The simple reason that there is such a great clamour for money from the federal authority is that that is where the revenues are collected and that is where the surpluses are seen. The accumulation of taxpayers' funds in Ottawa, as compared with what other governments are able to collect even with high rates of taxation, is such that naturally a strong demand develops for money from Ottawa for things which are no responsibility of this government. We do not have to look far for example of it. Primary and elementary education is no responsibility of the Minister of Finance. Yet people are asking him to provide money for that purpose. They are asking for money for roads which are a provincial responsibility. They are asking for money for all kinds of things which are definitely provincial and municipal responsibilities. The reason is clear.

With that demand developing it seems to me that, in a federal system, the federal authority should give some leadership in finding a solution for that state of affairs. It cannot go on. As I say the confusion that is developing in the public finance of this federal country is appalling, and it should not be allowed to continue to grow in the pattern which was developed after the war. That pattern of tax rental agreements, which was a temporary palliative or a temporary expedient for restoring to the provinces the taxes which they had voluntarily given up for the purpose of the war,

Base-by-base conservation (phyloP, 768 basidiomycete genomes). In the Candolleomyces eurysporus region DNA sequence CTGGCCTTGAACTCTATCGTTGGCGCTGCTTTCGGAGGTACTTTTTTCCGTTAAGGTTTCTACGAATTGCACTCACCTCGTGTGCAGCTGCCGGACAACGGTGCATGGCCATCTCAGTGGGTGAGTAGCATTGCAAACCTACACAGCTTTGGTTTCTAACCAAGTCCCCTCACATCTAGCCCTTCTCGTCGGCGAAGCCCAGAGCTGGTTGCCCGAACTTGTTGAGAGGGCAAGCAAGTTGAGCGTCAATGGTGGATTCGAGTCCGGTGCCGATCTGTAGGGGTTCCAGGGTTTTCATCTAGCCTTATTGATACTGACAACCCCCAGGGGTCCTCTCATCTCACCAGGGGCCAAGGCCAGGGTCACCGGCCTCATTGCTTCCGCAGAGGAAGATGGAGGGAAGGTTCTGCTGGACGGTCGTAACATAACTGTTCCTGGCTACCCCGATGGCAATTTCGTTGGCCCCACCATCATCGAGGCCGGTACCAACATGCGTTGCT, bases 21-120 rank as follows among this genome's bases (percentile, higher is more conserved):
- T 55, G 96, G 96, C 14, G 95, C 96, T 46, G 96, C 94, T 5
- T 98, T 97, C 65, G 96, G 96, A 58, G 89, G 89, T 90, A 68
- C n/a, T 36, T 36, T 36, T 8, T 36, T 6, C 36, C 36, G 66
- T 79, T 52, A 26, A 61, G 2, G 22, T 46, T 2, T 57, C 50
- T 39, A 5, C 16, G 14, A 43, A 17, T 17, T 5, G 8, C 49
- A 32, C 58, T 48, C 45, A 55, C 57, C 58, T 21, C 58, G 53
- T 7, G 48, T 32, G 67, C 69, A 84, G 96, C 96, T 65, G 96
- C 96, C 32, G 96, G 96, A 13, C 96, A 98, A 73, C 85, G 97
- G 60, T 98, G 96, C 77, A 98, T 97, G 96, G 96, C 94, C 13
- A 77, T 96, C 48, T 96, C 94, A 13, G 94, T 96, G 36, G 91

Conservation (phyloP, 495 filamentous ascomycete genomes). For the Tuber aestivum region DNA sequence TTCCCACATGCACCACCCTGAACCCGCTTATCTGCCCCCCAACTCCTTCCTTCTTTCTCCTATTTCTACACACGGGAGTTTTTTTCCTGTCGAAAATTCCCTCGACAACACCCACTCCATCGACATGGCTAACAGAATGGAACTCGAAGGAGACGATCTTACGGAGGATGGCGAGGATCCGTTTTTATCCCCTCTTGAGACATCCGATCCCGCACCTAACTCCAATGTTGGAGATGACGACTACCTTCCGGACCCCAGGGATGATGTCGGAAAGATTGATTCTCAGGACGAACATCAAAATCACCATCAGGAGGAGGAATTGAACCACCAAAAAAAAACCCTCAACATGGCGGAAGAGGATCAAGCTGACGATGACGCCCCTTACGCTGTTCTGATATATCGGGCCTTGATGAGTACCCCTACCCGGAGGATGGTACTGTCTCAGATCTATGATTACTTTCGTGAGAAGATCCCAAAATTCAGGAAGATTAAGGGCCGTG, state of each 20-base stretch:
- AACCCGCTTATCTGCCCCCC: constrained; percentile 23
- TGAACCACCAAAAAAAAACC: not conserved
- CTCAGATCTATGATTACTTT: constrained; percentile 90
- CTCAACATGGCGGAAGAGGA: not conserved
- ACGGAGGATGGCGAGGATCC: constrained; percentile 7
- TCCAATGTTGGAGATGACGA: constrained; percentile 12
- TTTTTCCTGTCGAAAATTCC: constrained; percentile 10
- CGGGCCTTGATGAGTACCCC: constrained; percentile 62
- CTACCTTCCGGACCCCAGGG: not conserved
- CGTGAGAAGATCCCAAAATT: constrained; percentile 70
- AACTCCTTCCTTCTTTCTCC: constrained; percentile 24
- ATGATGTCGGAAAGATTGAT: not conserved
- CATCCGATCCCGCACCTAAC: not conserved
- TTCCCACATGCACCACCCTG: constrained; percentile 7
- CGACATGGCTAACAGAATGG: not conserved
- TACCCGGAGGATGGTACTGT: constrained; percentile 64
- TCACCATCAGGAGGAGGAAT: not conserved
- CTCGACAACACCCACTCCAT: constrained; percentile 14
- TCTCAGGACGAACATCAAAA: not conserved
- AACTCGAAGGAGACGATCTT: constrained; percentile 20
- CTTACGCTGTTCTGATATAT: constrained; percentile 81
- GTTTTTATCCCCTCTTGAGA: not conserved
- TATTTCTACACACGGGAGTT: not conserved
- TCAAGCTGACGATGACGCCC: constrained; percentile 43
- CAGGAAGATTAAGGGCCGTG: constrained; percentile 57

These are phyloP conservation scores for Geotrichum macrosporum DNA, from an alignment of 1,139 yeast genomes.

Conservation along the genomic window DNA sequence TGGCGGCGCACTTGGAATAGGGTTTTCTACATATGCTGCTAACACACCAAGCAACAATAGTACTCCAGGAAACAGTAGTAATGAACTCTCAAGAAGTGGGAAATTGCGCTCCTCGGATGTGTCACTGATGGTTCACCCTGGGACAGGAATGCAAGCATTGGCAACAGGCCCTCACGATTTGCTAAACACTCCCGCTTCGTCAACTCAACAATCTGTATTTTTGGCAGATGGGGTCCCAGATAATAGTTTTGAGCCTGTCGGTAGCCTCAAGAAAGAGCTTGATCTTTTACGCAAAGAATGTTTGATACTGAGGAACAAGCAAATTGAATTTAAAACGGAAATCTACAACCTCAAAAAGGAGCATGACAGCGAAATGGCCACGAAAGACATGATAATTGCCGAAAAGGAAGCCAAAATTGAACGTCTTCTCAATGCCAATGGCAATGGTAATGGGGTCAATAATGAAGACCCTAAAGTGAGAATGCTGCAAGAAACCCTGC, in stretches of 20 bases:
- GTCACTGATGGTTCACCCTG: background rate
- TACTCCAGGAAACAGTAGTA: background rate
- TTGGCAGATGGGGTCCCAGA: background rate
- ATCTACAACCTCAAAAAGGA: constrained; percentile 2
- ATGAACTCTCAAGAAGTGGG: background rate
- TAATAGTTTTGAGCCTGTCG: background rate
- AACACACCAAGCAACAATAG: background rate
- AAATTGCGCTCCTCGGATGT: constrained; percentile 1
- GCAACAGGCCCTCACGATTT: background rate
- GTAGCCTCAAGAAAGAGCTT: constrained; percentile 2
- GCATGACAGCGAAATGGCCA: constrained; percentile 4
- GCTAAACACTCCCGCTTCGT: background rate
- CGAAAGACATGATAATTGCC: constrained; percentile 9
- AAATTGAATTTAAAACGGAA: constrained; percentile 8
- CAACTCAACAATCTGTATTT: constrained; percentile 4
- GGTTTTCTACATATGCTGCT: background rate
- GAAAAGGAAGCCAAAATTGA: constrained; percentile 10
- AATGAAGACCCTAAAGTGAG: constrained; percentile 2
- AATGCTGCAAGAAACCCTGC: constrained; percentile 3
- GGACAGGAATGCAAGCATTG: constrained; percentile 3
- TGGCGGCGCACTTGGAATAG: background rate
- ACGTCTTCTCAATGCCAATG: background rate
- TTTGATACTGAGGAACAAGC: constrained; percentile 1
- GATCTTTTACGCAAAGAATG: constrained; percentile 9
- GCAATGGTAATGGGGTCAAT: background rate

has not been improved on substantially in the intervening years from 1946. The same pattern is followed.

Topic:   MUNICIPAL GRANTS ACT
Subtopic:   AMENDMENTS TO EXTEND BENEFITS AND PROVIDE CHANGES IN ADMINISTRATION
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LIB

Walter Edward Harris (Minister of Finance and Receiver General; Leader of the Government in the House of Commons; Liberal Party House Leader)

Liberal

Mr. Harris:

There has been a great

improvement.

Topic:   MUNICIPAL GRANTS ACT
Subtopic:   AMENDMENTS TO EXTEND BENEFITS AND PROVIDE CHANGES IN ADMINISTRATION
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PC